Association of Rideshare-Based Transportation Services and Missed Primary Care Appointments: A Clinical Trial
In a pragmatic trial, offering complimentary ridesharing services broadly to Medicaid patients did not reduce rates of missed primary care appointments. The uptake of free rides was low, and rates of missed appointments remained unchanged at 36%. Efforts to reduce missed appointments due to transportation barriers may require more targeted approaches.
People with autism spectrum disorder (ASD) have a wide range of symptoms and skillsets, and people with severe ASD are often overlooked by researchers. Although policies may target individuals with ASD who have higher service needs, the evaluation of these policies frequently focus on an average effect.
Evaluating the association between the built environment and primary care access for new Medicaid enrollees in an urban environment using Walk and Transit Scores
In Preventive Medicine Reports, Krisda Chaiyachati and colleagues, including Jeffrey Hom and David Grande, describe the association between the quality of an individual’s built environment, as reflected by Walk Score™ (a measure of walkability to neighborhood resources) and Transit Score™ (a measure of transit access), with having a usual source of care among low-income adults in Philadelphia. They ascertained usual source of care (other than a hospital or emergency department) with the question: “Is there a particular doctor's office, clinic, health center, or other place that...
Association of Patient Out-of-Pocket Costs With Prescription Abandonment and Delay in Fills of Novel Oral Anticancer Agents
High out-of-pocket (OOP) costs may limit access to novel oral cancer medications. In a retrospective study, nearly one third of patients whose OOP costs were $100 to $500 and nearly half of patients whose OOP costs were more than $2,000 failed to pick up their new prescription for an oral cancer medication, compared to 10% of patients who were required to pay less than $10 at the time of purchase. Delays in picking up prescriptions were also more frequent among patients facing higher OOP costs.
Primary care appointment availability for new Medicaid patients declined when Medicaid fees for providers decreased after the ACA-mandated “fee bump” expired.
Editor's Note: On November 7, 2017, University of Notre Dame employees received an email saying that contraceptive coverage will continue for health care plan members at no cost, because the third-party administrator will continue to provide the coverage free of charge.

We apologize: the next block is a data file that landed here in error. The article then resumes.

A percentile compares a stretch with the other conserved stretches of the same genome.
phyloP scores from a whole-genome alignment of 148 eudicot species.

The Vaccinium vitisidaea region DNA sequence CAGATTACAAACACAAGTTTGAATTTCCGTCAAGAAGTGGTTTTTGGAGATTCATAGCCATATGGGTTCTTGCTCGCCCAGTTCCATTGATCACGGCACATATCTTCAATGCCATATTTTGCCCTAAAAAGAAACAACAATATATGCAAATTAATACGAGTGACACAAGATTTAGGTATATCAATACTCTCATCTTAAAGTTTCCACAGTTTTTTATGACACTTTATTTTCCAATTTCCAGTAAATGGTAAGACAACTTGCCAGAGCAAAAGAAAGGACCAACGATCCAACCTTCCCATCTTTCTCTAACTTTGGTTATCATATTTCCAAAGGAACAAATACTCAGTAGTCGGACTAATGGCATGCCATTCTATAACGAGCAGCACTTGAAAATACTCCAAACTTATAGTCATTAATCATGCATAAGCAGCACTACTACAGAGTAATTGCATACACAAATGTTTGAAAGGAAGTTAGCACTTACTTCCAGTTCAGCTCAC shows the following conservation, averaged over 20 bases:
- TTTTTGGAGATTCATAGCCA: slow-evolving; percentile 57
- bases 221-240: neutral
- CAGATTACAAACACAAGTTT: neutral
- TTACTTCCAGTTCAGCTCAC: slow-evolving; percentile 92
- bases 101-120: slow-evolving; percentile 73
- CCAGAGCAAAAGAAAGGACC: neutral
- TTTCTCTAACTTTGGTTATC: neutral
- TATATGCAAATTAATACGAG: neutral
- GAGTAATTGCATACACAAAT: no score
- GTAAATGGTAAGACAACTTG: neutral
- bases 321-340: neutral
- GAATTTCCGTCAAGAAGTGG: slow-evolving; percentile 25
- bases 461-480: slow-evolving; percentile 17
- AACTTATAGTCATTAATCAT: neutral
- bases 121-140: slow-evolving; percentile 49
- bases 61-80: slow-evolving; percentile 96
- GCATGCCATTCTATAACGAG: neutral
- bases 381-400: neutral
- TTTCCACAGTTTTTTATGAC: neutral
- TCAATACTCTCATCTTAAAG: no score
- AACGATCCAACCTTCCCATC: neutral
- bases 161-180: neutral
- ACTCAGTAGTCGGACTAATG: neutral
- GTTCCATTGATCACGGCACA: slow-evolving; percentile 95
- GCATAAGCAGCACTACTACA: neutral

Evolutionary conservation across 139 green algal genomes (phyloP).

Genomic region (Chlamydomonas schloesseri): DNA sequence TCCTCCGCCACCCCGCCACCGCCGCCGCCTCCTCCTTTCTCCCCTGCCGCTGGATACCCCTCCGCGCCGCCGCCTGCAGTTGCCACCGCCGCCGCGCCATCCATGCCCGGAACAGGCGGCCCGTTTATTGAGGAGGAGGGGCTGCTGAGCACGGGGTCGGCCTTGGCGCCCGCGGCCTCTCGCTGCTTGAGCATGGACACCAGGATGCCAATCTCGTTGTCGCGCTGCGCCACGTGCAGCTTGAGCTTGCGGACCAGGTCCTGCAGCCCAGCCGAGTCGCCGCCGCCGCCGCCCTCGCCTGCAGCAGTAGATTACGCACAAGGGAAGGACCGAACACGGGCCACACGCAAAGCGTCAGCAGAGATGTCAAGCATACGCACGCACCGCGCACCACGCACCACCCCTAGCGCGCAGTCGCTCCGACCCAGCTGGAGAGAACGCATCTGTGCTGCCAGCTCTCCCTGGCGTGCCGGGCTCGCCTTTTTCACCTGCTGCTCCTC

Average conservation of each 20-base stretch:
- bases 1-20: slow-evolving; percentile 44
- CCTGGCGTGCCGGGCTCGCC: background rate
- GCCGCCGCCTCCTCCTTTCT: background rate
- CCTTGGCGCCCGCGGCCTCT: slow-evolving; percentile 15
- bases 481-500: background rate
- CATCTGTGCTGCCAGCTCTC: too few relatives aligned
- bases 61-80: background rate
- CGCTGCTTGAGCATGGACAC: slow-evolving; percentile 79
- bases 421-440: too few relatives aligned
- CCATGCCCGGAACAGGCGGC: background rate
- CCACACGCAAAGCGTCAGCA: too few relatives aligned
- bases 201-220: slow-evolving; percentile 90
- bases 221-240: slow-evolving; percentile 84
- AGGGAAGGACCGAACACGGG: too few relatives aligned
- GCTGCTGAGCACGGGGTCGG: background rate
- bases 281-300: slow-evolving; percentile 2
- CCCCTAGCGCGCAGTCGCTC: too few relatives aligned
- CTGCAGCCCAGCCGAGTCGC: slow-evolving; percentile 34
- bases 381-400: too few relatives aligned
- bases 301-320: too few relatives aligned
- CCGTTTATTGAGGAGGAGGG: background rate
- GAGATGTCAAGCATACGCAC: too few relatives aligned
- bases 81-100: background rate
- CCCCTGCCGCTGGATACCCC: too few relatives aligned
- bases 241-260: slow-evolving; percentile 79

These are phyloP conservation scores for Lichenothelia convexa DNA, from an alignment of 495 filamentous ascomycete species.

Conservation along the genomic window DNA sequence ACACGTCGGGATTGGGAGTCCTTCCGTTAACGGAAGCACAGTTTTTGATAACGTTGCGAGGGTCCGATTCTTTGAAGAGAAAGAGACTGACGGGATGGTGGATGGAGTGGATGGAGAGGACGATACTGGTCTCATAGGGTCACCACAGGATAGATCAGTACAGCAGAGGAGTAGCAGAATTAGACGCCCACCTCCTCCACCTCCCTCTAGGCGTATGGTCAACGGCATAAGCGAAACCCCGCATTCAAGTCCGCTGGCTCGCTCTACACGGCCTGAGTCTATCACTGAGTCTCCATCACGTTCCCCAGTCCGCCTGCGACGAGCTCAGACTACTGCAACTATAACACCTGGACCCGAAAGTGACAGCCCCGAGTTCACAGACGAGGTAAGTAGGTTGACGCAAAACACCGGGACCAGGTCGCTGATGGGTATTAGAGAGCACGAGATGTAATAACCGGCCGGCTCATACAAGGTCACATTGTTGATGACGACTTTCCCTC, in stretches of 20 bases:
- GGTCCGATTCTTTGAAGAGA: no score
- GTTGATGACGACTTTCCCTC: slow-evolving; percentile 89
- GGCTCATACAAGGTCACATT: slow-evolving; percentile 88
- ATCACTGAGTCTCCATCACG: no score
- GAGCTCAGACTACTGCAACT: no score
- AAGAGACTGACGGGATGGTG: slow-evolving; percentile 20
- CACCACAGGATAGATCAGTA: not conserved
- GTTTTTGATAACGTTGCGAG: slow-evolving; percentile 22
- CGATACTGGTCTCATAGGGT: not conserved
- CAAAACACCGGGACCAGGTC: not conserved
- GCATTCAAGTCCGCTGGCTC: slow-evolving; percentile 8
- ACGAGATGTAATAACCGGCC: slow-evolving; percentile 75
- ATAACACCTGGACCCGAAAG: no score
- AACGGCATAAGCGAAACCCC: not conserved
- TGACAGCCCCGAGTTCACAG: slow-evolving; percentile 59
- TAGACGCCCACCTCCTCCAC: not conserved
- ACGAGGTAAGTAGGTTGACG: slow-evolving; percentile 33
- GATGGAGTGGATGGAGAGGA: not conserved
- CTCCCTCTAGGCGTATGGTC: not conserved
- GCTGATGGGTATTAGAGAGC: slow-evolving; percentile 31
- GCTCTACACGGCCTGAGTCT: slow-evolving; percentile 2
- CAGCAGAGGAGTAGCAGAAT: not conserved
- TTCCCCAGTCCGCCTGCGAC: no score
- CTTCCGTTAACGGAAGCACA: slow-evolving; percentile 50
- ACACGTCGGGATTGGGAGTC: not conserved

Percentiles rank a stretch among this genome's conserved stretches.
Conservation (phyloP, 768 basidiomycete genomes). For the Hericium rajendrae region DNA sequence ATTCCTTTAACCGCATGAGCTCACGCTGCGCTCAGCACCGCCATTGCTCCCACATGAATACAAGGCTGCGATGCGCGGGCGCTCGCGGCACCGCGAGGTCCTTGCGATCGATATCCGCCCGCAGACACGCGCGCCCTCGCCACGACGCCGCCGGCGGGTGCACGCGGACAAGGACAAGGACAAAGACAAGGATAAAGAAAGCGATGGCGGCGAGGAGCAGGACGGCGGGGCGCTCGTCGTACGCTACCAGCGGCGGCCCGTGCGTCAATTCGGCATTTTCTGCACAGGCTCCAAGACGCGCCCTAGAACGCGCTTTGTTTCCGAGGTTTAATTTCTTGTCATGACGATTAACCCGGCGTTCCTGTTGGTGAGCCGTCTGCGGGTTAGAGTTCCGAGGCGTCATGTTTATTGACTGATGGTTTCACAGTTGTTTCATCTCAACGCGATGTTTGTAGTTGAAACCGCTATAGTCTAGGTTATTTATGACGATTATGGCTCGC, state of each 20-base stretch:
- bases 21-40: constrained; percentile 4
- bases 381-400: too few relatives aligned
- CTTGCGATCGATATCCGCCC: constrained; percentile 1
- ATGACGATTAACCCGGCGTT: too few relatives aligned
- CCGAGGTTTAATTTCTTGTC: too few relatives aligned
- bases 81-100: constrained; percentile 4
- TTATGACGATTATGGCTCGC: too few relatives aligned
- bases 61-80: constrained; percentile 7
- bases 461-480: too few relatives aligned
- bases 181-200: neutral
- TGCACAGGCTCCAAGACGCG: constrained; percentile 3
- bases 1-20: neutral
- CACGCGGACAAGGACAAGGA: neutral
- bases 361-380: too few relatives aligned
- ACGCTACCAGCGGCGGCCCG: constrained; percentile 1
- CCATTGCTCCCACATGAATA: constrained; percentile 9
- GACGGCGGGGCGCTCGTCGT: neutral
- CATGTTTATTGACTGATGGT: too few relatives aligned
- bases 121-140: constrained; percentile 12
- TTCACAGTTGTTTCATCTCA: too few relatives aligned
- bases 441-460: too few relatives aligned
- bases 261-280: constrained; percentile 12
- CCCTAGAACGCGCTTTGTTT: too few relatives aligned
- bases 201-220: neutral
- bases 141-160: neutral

In 2016, ACA marketplace plans offered provider networks that were far narrower for mental health care than for primary care. On average, plan networks included 24 percent of all primary care providers and 11 percent of all mental health care providers in a given market. Just 43 percent of psychiatrists and 19 percent of nonphysician mental health providers participate in any network. These findings raise important questions about network sufficiency, consumer choice, and access to mental health care in marketplace plans.
In Neurology, Sergio Gonzales and colleagues, including Michael Mullen and Allison Willis, examine differences in tissue plasminogen activator (tPA) utilization between rural and urban stroke patients. As with many health services, disparities in care based on geographic location or income exist, and rural populations often have little access to medical care. The authors used ten years of hospital discharge data from the National Inpatient Sample and indicators of tPA utilization for acute strokes. They find that, of 914,500 cases, tPA use in urban hospitals was quadruple that of...
Community Health Worker Support For Disadvantaged Patients With Multiple Chronic Diseases: A Randomized Clinical Trial
Community health worker interventions hold promise for improving outcomes of low-income patients with multiple chronic diseases.
It’s called “adverse tiering” and it’s a benefit strategy designed to dissuade patients with expensive chronic conditions from enrolling in marketplace plans. The ACA prohibited plans from refusing to cover patients with pre-existing conditions and from charging them higher premiums. To avoid high-cost patients, some plans have structured their formularies to require substantial cost sharing for drugs in a certain class, particularly for expensive conditions such as HIV/AIDS.